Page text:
26th OESC comes into effect today • May 5, 2016

Anthony Capkun
May 05, 2016
By
May 5, 2016 - The latest edition of the Ontario Electrical Safety Code (OESC)—the legal standard with which all electrical work in the province must comply—comes into effect today, May 5, 2016, and includes new requirements.

“Anyone doing electrical work in Ontario must understand the requirements of this new edition to help ensure safe electrical installations,” said Scott Saint of Ontario’s Electrical Safety Authority (ESA).

This latest edition (26th edition, 2015) contains a number of amendments, says ESA, based on “key learnings from safety incident data”, including:

Expanded requirements for arc fault circuit interrupters (AFCIs)
Circuits that supply bedroom receptacles have been required to be protected by AFCIs since 2002, says ESA, but its analysis of the Ontario Office of the Fire Marshal’s data concludes AFCI protection could reduce residential electrical distribution fires by up to 71%. Hence, the new OESC expands AFCI requirements to include most other areas of the home, including outdoors. It also now requires “combination type” AFCIs that protect wiring within house walls and connected electrical cords against the unwanted effects of arcing.

New guidelines for safe clearances between light fixtures and combustibles
New guidelines are in response to several fires in Ontario over the past five years caused by light fixtures coming too close to flammable materials (including shelving), says ESA. The previous OESC required a shade or guard for lights installed where combustibles are stored. The new edition goes beyond storage areas to other situations where combustibles may exist, such as kitchen cabinetry close to pot lights. It provides guidance for minimum clearances that will minimize any potential overheating to combustible materials surrounding light fixtures.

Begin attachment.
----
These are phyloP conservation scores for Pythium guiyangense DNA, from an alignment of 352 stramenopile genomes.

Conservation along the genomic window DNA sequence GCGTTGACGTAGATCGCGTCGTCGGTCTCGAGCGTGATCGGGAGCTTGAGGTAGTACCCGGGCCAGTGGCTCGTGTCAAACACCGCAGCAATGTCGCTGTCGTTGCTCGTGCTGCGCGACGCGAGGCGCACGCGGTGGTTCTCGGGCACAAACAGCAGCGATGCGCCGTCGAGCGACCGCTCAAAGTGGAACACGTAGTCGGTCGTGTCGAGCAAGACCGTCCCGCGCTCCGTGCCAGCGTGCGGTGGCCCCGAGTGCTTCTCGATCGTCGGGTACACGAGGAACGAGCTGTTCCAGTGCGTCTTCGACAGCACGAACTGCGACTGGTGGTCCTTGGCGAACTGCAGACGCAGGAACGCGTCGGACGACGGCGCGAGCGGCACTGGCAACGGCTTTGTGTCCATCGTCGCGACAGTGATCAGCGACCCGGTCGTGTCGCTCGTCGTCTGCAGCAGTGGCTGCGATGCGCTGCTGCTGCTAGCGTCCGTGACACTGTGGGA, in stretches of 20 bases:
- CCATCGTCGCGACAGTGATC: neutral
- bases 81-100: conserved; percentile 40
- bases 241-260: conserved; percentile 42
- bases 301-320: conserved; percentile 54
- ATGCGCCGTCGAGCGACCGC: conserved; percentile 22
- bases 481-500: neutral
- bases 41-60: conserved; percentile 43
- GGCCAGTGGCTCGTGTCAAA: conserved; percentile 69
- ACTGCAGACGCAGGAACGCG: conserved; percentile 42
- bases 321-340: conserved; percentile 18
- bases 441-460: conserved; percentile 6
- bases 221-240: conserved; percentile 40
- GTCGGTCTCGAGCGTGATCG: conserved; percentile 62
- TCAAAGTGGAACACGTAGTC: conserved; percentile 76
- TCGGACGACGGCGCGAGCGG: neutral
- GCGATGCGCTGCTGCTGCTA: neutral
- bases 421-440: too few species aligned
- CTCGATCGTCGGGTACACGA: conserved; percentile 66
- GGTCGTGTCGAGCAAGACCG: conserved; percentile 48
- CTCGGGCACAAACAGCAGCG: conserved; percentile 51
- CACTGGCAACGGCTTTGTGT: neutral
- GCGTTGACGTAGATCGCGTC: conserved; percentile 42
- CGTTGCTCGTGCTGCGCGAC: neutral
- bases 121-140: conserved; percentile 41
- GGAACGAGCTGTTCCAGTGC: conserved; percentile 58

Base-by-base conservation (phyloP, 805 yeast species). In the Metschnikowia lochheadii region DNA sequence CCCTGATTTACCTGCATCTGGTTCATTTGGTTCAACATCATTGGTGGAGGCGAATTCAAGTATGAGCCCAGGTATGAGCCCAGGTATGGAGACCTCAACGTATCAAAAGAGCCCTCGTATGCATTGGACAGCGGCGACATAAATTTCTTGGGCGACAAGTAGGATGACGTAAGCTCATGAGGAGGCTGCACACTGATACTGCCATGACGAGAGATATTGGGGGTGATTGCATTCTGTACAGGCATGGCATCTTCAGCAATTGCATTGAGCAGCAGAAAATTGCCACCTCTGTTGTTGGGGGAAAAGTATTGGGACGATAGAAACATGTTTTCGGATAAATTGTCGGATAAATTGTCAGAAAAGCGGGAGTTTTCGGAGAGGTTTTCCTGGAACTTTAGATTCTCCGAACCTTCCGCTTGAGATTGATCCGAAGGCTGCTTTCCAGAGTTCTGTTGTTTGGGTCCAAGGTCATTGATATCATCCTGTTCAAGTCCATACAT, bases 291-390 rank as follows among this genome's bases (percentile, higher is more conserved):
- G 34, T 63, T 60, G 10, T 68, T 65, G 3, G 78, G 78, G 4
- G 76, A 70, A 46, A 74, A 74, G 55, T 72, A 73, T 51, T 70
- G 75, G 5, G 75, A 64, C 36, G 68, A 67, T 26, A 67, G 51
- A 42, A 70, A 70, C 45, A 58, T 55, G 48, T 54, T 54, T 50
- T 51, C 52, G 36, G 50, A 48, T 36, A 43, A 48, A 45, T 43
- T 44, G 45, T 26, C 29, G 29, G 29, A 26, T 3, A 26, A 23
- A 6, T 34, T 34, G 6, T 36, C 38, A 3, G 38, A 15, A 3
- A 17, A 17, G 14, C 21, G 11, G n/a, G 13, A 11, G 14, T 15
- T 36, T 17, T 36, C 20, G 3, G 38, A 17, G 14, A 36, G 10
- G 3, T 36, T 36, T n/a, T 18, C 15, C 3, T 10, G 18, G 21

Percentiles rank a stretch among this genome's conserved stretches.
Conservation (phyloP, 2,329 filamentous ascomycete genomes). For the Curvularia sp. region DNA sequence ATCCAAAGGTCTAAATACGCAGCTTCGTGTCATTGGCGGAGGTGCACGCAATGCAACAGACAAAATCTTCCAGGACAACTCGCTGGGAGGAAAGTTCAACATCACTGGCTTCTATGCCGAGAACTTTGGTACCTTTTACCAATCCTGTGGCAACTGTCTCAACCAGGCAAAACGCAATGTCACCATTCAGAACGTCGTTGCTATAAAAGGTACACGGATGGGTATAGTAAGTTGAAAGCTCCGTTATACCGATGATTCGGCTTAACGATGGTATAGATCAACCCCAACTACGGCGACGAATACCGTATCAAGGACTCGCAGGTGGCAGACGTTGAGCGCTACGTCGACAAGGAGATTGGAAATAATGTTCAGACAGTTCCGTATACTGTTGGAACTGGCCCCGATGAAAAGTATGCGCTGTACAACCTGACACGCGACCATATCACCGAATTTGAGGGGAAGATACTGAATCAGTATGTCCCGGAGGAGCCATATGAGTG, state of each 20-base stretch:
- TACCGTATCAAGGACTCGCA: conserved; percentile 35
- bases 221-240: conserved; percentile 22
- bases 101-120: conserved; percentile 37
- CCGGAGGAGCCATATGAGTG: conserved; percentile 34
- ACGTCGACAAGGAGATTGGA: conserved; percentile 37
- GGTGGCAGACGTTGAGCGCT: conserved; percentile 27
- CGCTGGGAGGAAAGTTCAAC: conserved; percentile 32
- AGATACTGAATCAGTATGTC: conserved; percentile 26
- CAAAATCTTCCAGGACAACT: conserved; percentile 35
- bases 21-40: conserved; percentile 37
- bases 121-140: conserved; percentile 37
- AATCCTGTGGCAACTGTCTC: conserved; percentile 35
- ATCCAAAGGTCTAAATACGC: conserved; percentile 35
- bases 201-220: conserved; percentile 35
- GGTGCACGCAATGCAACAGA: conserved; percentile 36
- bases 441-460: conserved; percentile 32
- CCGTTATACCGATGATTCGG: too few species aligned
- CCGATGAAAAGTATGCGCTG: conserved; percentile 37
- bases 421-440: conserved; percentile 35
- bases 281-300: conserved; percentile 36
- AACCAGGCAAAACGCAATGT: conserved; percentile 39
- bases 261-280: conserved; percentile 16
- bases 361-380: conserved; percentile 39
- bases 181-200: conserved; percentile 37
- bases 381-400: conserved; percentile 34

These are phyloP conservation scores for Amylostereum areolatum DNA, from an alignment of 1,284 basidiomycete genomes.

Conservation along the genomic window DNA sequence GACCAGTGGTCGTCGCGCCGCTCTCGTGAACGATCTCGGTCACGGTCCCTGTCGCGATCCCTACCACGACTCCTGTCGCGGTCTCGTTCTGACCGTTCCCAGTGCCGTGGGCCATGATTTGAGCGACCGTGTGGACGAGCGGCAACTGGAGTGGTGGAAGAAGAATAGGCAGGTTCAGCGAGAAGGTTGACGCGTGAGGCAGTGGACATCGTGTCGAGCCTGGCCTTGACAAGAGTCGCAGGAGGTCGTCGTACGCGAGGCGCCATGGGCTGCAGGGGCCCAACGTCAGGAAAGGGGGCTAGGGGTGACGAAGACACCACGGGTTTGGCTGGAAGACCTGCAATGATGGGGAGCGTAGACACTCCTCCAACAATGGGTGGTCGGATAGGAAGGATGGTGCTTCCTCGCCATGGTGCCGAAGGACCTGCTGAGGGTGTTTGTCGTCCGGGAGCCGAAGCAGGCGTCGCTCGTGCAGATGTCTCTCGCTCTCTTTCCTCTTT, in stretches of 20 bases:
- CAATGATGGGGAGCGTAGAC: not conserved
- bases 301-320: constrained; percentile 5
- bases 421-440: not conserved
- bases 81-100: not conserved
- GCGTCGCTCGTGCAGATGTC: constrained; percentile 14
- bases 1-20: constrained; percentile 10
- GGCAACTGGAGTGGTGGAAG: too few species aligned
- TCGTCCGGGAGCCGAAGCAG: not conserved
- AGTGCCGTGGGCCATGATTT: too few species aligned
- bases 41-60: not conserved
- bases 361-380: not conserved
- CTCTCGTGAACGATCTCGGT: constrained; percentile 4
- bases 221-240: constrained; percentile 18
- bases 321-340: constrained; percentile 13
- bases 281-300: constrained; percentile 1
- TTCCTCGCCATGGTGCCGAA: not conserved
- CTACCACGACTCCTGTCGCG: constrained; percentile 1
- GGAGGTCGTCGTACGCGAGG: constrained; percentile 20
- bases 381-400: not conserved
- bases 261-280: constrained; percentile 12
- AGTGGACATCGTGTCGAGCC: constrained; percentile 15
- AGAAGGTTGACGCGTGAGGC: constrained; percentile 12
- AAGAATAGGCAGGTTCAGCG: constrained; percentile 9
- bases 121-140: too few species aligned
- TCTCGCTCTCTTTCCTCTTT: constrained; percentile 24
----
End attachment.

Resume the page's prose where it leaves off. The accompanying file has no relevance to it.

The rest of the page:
Wiring at non-commercial docks
To address hazards associated with electric shock drowning, the new OESC states receptacles on commercial docks and marinas—as well as cottage docks—are required to be protected by ground fault circuit interrupters (GFCIs). Feeder circuits installed in or on a cottage boathouse or dock are also required to be protected by GFCIs.

Other additions to the new OESC include changes for renewable energy installations (including requirements for rapid shutdown for solar), and specifics on the location of electrical hook-ups for recreational vehicle (RV) parking, to reduce unsafe use of extension cords, and harmonize with the United States’ National Electrical Code.

In addition to prescriptive amendments and rules regarding instructions for safe electrical installations, the OESC also contains requirements regarding electrical permits. Specifically, almost all electrical work requires a permit. In Ontario, only a licensed electrical contractor (LEC) is legally allowed to be hired for electrical work, and only homeowners or occupants are able to conduct electrical work in their own home.

And while homeowners and occupants are legally allowed to do electrical work in their own home, ESA says it strongly encourages hiring an LEC, not to mention taking out the required permits. Then, once the electrical work is complete, “it is imperative to ask for an ESA Certificate of Inspection for resale and insurance purposes, as well as peace of mind”.

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